Have a look at one of the lowest mileage first-gen Corvettes out there

The Corvette is America’s sports car, a legend of the automotive industry that’s been around for almost 70 years. With such a rich heritage behind it, as well as given the move from the classic front-engined layout to the rear-mid-engined layout with the arrival of the eighth-generation model, it’s only right that we take a step back and look at the 1953 Corvette C1, the great-great-great grandad of the current ’Vette, the original fiberglass two-seater from GM made to rival Europe’s finest and we do it courtesy of Regular Car Reviews.

Only 300 Corvettes were made in ’53 and all were white

This Modern Review of a 1953 Chevy C1 Corvette Is the Best Thing You'll See This Month
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"Isn’t this the most beautiful thing you’ve ever seen?" asks, maybe more than just rhetorically, the narrator and co-creator of RCR, the so-called Mr. Regular. With its subtle tail fins, rounded nose, thin bumpers, and rallye-style mesh over the headlights, the Corvette C1 is an exercise in restraint styling at a time when GM’s Design Studio was in the hands of the legendary Harley Earl.

It may not make your knees weak like a Ferrari 375 or a Jaguar XK150 of the same vintage would, but the first ’Vette is undoubtedly one of the cutest.

This Modern Review of a 1953 Chevy C1 Corvette Is the Best Thing You'll See This Month
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If you’ve seen a video done by Regular Car Reviews before, you’ll know before checking this review out that it’s littered with some very ’out there’ humor as well as the odd arcane reference that you may not get but will chuckle upon hearing it anyway. RCR, as Mr. Regular puts it, is a satirical show about cars "but it’s a bit more than that, isn’t it?"

Born to counter the myriad YouTube DIY reviews of your basic commuters that offered little in terms of either entertainment or valuable info, RCR grew to the point it no longer reviews just regular cars. After all, a 1-of-300 Corvette C1 is not, by any stretch of the imagination a regular car. It’s not even a regular ’Vette. It is, in fact, the most irregular of the bunch.

Through the (sometimes) non-PC delivery, Mr. Regular manages to hit the nail on its head when it comes to the C1. While rare and highly desirable - examples trade hands for about $200,000 - the Corvette C1 from the Corvette’s first year of production is not a particularly good car. Nor is it a particularly fast car. In fact, it is so lackluster that over half of ’53 C1 owners who’d also owned European sports cars beforehand said the Chevy was inferior in a survey that was run at the time.

Sure, GM was yet to perfect its fiberglass-building techniques and, as such, each and every car made in ’53 was, effectively, hand-assembled and each better than the one that came before it. This particular Corvette, car number 87 out of 300, racked up just 58,191 miles on the odometer before being taken for a spin for the purposes of the video in question and, if you ever get the chance to drive a C1, you’ll understand why.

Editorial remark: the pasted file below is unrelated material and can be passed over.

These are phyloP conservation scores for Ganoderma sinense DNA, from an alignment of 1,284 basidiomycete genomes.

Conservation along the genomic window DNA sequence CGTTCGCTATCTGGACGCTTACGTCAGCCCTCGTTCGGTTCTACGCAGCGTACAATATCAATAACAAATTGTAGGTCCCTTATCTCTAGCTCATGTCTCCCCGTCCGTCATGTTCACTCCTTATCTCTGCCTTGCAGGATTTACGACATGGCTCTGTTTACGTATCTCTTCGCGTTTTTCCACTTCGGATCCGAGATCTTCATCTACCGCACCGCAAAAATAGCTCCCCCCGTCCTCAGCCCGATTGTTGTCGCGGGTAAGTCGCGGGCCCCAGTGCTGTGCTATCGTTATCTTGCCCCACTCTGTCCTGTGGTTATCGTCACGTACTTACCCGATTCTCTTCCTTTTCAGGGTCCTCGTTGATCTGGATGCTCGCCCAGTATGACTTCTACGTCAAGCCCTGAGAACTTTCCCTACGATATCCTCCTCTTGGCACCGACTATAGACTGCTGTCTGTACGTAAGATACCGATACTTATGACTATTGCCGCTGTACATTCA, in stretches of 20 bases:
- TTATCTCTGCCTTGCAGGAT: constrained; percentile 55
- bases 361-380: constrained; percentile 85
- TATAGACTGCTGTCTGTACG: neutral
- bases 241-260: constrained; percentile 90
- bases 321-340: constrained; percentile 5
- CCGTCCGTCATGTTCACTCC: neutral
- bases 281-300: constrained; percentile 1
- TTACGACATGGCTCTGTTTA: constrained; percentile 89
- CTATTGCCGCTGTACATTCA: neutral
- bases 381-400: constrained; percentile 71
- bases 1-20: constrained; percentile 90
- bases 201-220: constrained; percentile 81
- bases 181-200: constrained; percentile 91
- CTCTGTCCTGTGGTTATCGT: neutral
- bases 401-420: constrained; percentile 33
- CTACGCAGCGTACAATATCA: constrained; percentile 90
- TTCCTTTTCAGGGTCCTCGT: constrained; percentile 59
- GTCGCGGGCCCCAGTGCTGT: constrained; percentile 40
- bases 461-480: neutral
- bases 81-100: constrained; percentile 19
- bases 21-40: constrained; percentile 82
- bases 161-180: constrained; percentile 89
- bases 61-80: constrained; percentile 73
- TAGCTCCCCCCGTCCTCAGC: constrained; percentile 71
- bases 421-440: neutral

This Modern Review of a 1953 Chevy C1 Corvette Is the Best Thing You'll See This Month
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On the one hand, as the foundation stone of the Corvette, the C1 deserves to be preserved and not used and abused like your average C4 or C5. On the other hand, it’s not that good, as we’ve already established.

For starters, Chevy saw fit to throw in the engine compartment of the '53 Corvette the 3.9-liter 'Blue Flame' inline-six and that was it. No V-8 was available in that first year of production.

To make matters worse, the already tepid 150 horsepower of the engine felt like 80 because the transmission tasked with dispatching all the oomph to the rigid back axle was a two-speed automatic.

This Modern Review of a 1953 Chevy C1 Corvette Is the Best Thing You'll See This Month
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In short, the engine didn’t like to rev and, thanks to the mechanical drum brakes, once you did get going and reached a decent speed, it’d take a good long while before you managed to get the thing to stop - unless you really mashed the brake pedal in which case you’d come to a stop more rapidly but in a cloud of tire smoke because of course the drums locked all the time.

Then there was the fit and finish. As mentioned, these Corvettes weren’t mass-produced and, with technology being light-years away from where it is today, the body was leaking and, to make matters worse, some people reported that the doors would open while the car was moving, quite unnerving when you take into account that the C1 did not have seatbelts. So, take a break from whatever you’re doing right now and enjoy some 14 minutes of Corvette C1 galore - the Corvette as it was before the Nanny State made it better.

1953 Chevrolet Corvette C1 specifications
Engine: “Blue Flame” Inline-6
Displacement 3.85 Litre/235.5 Cubic Inches
Horsepower 150 HP @ 4200 RPM
Torque 223 LB-FT @ 2.400 RPM
Transmission 2-Speed powerglide automatic
Michael Fira
Associate Editor and Motorsport Expert - fira@topspeed.com
Mihai Fira started out writing about long-distance racing like the famous 24 Hours of Le Mans. As the years went by, his area of interest grew wider and wider and he ever branched beyond the usual confines of an automotive writer. However, his heart is still close to anything car-related and he's most at home retelling the story of some long-since-forgotten moment from the history of auto racing. He'll also take time to explain why the cars of the '60s and '70s are more fascinating than anything on the road today.  Read More
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